ALBANY — New York State Police failed to follow proper procedures when investigating and disciplining a trooper who had a romantic relationship with one of former governor Andrew Cuomo’s daughters, according to a new report released Friday.
Inspector General Lucy Lang’s office found state police officials dropped the ball after being informed in May 2020 that Trooper Dane Pfeiffer was dating Cara Kennedy-Cuomo while assigned to the ex-gov’s protective detail.
The report targets now state police superintendent Kevin Bruen’s decision to forgo formal punishment for Pfeiffer, instead allowing him to be reassigned, punishing a supervisor who knew of the dalliance and his failure to inform the IG”s office about the incident.
“These failings prevented a full and fair review of the investigation, which, while problematic in any circumstance, is of even graver concern here, where the facts call into serious question the decision not to formally discipline Pfeiffer for his conduct, particularly when a simultaneous decision was made to discipline his supervisor for failing to take action upon learning of that same conduct,” the report reads.
No personnel complaint number was assigned to the matter and audio files of the two compelled statements made by Pfeiffer and his supervisor were not properly maintained, according to the 32-page report.
Documents related to the investigative steps taken in response to the complaint were not completed and records were not maintained, Lang’s office determined.
According to the report, a day after Kennedy-Cuomo told her father about the relationship, which began in March 2020, Cuomo’s top aide Melissa DeRosa called the commander of the Protective Services Unit.
Pfeiffer was then called in for an interview with his commanding officer and an investigator from the State Police’s Professional Standards Bureau in which he admitted to the consensual relationship.
During a second interview the same day, Pfeiffer claimed that he never physically interacted with the governor’s daughter while he was on duty and said he believed it was “professional” of him to engage in a relationship with Kennedy-Cuomo.
Bruen and others involved in the investigation determined that Pfeiffer needed to be transferred and no “additional investigative steps to either corroborate or discredit Pfeiffer’s or his supervisor’s accounts of the matter” were conducted, per the report.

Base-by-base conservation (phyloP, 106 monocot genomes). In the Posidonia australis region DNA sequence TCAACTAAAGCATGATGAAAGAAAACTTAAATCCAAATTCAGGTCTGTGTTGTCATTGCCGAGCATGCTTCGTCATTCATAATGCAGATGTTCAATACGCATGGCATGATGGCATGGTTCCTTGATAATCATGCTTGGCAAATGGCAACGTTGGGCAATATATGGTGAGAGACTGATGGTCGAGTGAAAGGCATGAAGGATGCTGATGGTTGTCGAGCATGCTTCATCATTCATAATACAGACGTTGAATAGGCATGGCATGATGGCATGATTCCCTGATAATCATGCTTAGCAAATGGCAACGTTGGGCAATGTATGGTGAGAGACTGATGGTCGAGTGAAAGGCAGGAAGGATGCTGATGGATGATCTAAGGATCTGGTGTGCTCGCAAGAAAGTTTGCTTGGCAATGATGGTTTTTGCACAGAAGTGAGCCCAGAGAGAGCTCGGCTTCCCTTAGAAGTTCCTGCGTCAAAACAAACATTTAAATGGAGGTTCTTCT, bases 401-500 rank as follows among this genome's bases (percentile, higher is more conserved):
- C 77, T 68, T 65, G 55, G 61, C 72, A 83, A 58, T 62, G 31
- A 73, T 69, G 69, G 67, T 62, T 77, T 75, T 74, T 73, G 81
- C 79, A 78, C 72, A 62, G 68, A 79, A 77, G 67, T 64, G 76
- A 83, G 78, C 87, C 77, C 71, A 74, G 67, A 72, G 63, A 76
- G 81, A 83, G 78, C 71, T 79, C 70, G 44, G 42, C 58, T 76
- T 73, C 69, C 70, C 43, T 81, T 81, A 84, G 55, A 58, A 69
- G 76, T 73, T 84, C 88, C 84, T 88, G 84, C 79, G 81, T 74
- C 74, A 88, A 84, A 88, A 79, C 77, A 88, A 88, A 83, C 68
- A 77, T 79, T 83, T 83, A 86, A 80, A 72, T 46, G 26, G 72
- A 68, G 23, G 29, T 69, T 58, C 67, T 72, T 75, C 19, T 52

Bruen simply looked at the nature of the relationship between Kennedy-Cuomo and Pfeiffer and “cut him a break,” concluding that “there was nothing unseemly about his behavior.”
Pfeiffer told Lang’s office that his transfer to a troop near the Canadian border was not voluntary but rather “voluntold.”
“On paper I volunteered, but no, I don’t want to go up there, never want to go there again,” he told the inspector general’s office.
The supervisor who knew of the relationship retired in good standing without any personnel complaint pending, although Bruen told Lang’s office that a complaint would have been initiated had he stayed on the job.
While the report does not indicate that Cuomo had anything to do with Pfeiffer’s reassignment, Bruen testified that DeRosa told him not to speak about this matter with then superintendent Keith Corlett, to whom Bruen directly reported at that time.
Lang’s office determined that Bruen and other members of the State Police took “an overly narrow view of Pfeiffer’s conduct and State Police rules.”
Thomas Mungeer, president of the New York State Troopers PBA, said he was appalled by Lang’s report.
“I am speechless at the inspector general’s report,” Mungeer said in a statement. “Our trooper is being used as a political pawn for a power grab by the inspector general to assert her undue influence on the New York State Police.”
Mungeer added that he stands by the decisions made by Bruen and has full faith in his leadership.